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When it comes to humans, harassment is considered a serious issue that needs to be addressed. While the manner in which this issue is best addressed is a matter of debate, insects, of course, do not discuss how socially undesirable actions should be best discouraged. Instead, insects are rather brutal when it comes to self defense, and this is certainly true when it comes to how females respond to unwanted advancements from males looking to mate. We all know that there exists numerous insect and spider species where females will not hesitate to eat males that they do not find appealing as mates. In some cases, female spiders will eat their male suitors even after copulation. When it comes to insects and spiders, females reign supreme, as their body size is almost always significantly larger than males. This is also true with most bee species. In fact, the males of many bee species do not even possess stingers for their own defense, unlike females. Considering that females possess larger bodies than males in most insect species, it may be hard to imagine females struggling to fight off the sexual advancements of males. However, one recent study has pointed out that female cockroaches will sometimes huddle together in order to fight off fertile males looking to mate.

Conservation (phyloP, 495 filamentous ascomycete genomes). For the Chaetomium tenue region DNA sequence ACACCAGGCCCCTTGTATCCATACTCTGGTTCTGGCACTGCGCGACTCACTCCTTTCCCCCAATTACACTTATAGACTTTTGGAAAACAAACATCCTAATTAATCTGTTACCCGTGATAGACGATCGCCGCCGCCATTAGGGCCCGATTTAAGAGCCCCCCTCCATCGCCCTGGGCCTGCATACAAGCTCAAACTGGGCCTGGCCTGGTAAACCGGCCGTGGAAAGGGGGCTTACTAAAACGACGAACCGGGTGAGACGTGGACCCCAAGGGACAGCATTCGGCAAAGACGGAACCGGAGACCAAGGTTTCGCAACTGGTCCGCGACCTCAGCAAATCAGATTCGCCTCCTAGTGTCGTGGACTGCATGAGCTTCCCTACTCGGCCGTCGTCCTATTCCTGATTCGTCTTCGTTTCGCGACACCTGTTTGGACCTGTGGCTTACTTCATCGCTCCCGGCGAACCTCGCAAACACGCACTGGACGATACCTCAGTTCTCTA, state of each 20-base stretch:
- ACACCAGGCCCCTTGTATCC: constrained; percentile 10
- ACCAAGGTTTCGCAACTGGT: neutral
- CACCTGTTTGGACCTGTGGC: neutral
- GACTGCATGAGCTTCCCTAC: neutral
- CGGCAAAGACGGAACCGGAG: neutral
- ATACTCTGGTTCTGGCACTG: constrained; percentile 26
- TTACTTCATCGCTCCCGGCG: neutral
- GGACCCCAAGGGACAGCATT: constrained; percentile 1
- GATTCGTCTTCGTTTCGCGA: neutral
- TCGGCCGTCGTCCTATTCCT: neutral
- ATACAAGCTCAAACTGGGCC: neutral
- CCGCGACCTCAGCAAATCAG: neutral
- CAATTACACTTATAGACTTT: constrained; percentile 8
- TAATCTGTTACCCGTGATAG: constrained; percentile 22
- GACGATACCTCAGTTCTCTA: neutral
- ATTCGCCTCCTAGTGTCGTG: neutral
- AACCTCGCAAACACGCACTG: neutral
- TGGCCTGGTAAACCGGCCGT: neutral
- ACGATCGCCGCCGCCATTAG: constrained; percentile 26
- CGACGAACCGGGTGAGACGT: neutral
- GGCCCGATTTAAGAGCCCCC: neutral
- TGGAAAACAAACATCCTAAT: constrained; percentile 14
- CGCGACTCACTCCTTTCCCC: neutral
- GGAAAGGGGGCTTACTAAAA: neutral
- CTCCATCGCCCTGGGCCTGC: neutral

A researcher, Christine Stanley, working for the University of Chester in England has recently conducted a study that explored the relationship between male and female pacific beetle cockroaches. During the study, Stanley placed both male and female cockroaches together within a small container. After a short time, the females could be seen huddling together in groups in order to keep male roaches at bay. According to Stanley, the females created a “better” environment by “excluding” the males. The females were able to fend off the males because their bodies are larger, making them dominant over males. However, Stanley’s conclusions have been criticized by other entomologists. According to Coby Schal, an entomology professor at North Carolina State University, the huddling behavior demonstrated by the female roaches did not conclusively indicate that the females were not interested in mating with males, as the female’s relatively large bodies allow them to fight off unwanted males individually, and with little effort. Furthermore, the size difference between the sexes is enough to explain why the relatively small males were kicked out. According to Stanley, it is not uncommon for females to avoid mating, as they carry excess sperm that is collected from one single mating. Since this sperm is used for insemination later on, females often have to fight off males that continue to seek females for mating.

Do you believe that the huddling behavior demonstrated by female beetles indicates their lack of interest in males looking to mate?